# 程序代写代做代考 FES 844b / STAT 660b 2003

FES 844b / STAT 660b 2003

STAT660/FES758b

Multivariate Statistics

Homework #6 OPTION B: Factor Analysis

Due : Wednesday, 4/26/17 – Submit on CANVAS by midnight

You should answer the questions below for the Ohio Crime Dataset, OR you

should analyze them for your own data (all the better!). You may need to modify

the questions I ask as appropriate – use your good statistical judgment. There

are examples in the notes of how to use SAS, SPSS, and R for Factor Analysis.

A 1996 mail survey in Ohio evaluated attitudes towards crime, treatment of

offenders, as well as other demographic/attitudinal information. We will use

factor analysis to evaluate 3 sets of questions asked as part of the survey to

identify latent factors. The following files contain information for this analysis :

Ohiocrime.xls : contains data for 43 questions. Each question is

measured on a six point scale.

OhioCrimeQuestions.pdf : Word document containing information on

questions (i.e. variable labels and descriptions, more information

on conduct of survey)

OhioCrime.pdf (optional) : a more complete description of the dataset,

with information on other questions, etc. that we will not use in this

analysis.

Your goal is to identify latent factors which explain correlations observed

between relevant variables.

1) Look through indicators (questions). Think about which indicators might

be related through latent factors. (nothing to turn in here)

2) Compute the correlation matrix between all indicators (you may want to

do this in batches). Comment on relationships you do/do not observe.

3) Compute KMO or other measure (i.e. just look at matrix produced above)

to comment on suitability of data for factor analysis.

4) Use Principle Components (or appropriate option in Factor Analysis) to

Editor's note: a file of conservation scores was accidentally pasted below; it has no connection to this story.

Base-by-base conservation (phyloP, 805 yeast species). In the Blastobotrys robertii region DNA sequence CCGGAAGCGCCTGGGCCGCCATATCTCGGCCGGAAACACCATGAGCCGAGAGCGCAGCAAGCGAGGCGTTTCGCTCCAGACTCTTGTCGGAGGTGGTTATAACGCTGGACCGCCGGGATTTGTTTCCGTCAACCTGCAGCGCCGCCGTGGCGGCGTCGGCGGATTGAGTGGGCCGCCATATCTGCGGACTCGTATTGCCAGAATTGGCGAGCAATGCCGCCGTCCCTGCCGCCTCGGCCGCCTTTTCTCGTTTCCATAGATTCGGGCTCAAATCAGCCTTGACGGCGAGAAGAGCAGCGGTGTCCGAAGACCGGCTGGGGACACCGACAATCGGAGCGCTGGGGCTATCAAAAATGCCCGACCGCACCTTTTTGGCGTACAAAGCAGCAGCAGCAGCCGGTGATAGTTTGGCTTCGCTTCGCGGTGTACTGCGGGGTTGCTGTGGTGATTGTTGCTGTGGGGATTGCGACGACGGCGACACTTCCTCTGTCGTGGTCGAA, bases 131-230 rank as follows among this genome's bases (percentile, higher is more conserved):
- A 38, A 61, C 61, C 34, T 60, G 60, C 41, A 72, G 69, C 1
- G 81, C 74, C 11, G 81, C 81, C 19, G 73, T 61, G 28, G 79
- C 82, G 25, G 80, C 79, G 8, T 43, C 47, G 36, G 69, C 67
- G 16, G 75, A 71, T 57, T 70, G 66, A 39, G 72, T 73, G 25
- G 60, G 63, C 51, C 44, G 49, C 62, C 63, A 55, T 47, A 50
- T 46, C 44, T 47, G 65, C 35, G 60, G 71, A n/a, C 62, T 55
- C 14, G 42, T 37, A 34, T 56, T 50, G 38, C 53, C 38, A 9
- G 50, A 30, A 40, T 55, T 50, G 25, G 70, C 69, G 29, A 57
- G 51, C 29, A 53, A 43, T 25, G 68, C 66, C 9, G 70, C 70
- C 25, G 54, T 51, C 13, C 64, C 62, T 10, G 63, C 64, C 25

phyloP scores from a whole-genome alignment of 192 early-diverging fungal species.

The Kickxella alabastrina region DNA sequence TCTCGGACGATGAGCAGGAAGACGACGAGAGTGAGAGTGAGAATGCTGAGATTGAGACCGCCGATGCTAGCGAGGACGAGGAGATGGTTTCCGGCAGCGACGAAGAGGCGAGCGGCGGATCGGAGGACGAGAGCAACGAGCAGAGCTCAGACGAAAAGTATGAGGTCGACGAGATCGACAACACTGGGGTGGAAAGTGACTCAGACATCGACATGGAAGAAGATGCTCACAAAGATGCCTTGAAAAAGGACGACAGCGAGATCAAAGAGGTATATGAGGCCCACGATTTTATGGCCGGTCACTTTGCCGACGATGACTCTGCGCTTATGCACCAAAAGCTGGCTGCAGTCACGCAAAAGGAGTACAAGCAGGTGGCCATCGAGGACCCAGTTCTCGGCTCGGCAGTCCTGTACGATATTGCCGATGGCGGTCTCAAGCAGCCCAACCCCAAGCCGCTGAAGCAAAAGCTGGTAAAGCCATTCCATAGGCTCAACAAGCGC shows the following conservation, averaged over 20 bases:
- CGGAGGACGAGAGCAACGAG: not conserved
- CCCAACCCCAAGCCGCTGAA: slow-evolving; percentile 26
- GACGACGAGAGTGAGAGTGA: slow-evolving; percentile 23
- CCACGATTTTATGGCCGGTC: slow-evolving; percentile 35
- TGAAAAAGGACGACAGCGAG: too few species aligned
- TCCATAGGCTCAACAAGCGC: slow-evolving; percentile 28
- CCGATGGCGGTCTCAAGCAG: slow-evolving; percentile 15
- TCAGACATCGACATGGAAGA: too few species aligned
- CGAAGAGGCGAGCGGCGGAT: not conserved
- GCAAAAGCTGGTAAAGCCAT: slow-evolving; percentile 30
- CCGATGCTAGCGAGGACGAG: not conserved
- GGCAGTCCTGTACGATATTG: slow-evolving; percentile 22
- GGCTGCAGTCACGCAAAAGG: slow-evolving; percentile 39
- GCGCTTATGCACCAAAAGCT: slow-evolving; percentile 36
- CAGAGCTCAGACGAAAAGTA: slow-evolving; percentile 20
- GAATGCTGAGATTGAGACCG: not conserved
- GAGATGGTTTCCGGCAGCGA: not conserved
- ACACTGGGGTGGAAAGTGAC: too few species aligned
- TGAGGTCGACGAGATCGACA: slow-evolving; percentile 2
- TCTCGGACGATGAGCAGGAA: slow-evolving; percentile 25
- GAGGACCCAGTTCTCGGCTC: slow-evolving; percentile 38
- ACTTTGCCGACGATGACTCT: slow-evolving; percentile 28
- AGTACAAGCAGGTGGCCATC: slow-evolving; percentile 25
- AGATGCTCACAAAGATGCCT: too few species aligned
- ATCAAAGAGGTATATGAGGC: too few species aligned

decide on a number of latent factors. You can use Scree Plot,

eigenvalue>1, or parallel analysis.

NOTE : I DO NOT recommend eigenvalue>1 for the crime attitude data set. Use

scree plot elbow or parallel analysis. The relevant parallel analysis values are

provided below (based on 488 observations without missing data and 43

variables) :

LONGMAN ALLEN

1.592104 1.715118

1.519501 1.656772

1.473414 1.614956

1.443388 1.57978

1.406284 1.550125

1.373723 1.5253

1.344394 1.50854

1.316281 1.498921

1.292872 1.486652

1.265411 1.479616

5) Perform a series of factor analyses using orthogonal models. First, try at

least two extraction methods (choose from Principle Components,

Principle Axis Factoring, Iterative Principle Components, Maximum

Likelihood). Use some method for comparing extraction methods to

choose a ‘best’ method (i.e. RMSR or # residuals greater than .05).

6) Once you’ve chosen an extraction method, try a varimax and/or a

quartimax rotation. Pick one of these rotations and discuss the

interpretation of the final factors. Make one or more loading plots as

appropriate.

Note : a loading plot may aid in deciding which variables load more

heavily on which variables.